This section is dedicated to take away all your "I wish someone had told me that before I went!" experiences. This way, you can spend less time settling in, and more time making new friends in your chosen hostel. We share our insider knowledge of tips, tricks and important things to look out for in Victoria.
Victoria, the capital of the province of British Columbia, has also been called the City of Gardens, and for good reason. During the summer, the street lamps are hung with specially crafted flower baskets, and one of the city's star attractions, Butchart Gardens, is in full bloom. With a population of just over three hundred thousand in the greater Victoria area, the city is a manageable size, and visitors will most likely spend the majority of their time in the downtown core, where most of the hostels and attractions are located within easy walking distance of each other. Visitors, especially those venturing further afield, may make use of the city's transit system, for which they can purchase bus passes and tickets as well as pay exact-change-only fares.
One of the attractions is the Royal British Columbia Museum, which houses exhibits outlining the history of British Columbia and the natural history of the area, and has a special section dedicated to the aboriginal peoples who first called this area home.
Victoria can be reached by ferry, seaplane, airplane, or car, depending on where visitors are arriving from, and has links to both the USA and Canada's mainland. Victoria hostels are located quite close to the downtown core. Visitors arriving by airplane, or by ferry from Vancouver, and hoping to take public transportation to their hostel will take an hour-long bus ride; it's a short walk from the bus stop to the hostel. Taxi cabs are expensive.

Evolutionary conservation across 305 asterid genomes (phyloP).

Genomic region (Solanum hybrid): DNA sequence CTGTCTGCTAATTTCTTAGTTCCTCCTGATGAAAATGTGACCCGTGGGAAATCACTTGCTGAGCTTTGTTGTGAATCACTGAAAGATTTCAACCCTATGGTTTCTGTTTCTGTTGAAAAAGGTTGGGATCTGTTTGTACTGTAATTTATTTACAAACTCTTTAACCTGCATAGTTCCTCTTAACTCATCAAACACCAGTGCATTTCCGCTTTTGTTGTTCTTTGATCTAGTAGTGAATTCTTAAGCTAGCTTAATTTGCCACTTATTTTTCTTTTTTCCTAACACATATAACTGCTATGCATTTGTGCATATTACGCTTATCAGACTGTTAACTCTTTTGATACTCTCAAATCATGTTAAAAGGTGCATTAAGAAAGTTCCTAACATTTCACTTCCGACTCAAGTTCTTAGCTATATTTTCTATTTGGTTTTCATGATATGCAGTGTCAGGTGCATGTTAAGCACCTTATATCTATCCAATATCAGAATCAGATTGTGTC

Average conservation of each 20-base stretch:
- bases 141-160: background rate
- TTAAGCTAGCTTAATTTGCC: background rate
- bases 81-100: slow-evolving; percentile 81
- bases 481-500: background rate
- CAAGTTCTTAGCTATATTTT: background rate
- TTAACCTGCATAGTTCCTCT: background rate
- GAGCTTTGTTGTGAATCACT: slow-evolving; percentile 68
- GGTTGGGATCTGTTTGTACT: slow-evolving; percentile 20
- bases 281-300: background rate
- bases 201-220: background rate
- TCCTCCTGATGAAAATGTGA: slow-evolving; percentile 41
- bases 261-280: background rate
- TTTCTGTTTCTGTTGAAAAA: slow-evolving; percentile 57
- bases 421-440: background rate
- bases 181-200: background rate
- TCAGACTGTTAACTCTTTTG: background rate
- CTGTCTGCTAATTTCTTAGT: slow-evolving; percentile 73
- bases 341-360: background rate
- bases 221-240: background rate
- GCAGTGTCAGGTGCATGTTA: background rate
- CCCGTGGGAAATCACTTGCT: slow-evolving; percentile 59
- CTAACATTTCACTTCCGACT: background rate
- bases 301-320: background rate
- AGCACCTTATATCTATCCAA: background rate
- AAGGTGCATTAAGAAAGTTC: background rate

Visitors arriving by seaplane will arrive into the Inner Harbour, and their hostels are located about a fifteen-minute walk from the terminal. The downtown core is full of restaurants, pubs, and bars, and visitors will find a good selection of food. Visitors wishing to continue further up Vancouver island can do so by Pacific Coach Lines bus (the depot is located downtown) or by renting a car and driving themselves.
The city can be visited year-round, and unlike many other places in Canada, rarely has snow in the winter. Winters can be rainy, and the best times to visit are undoubtedly the late spring, summer, and early fall.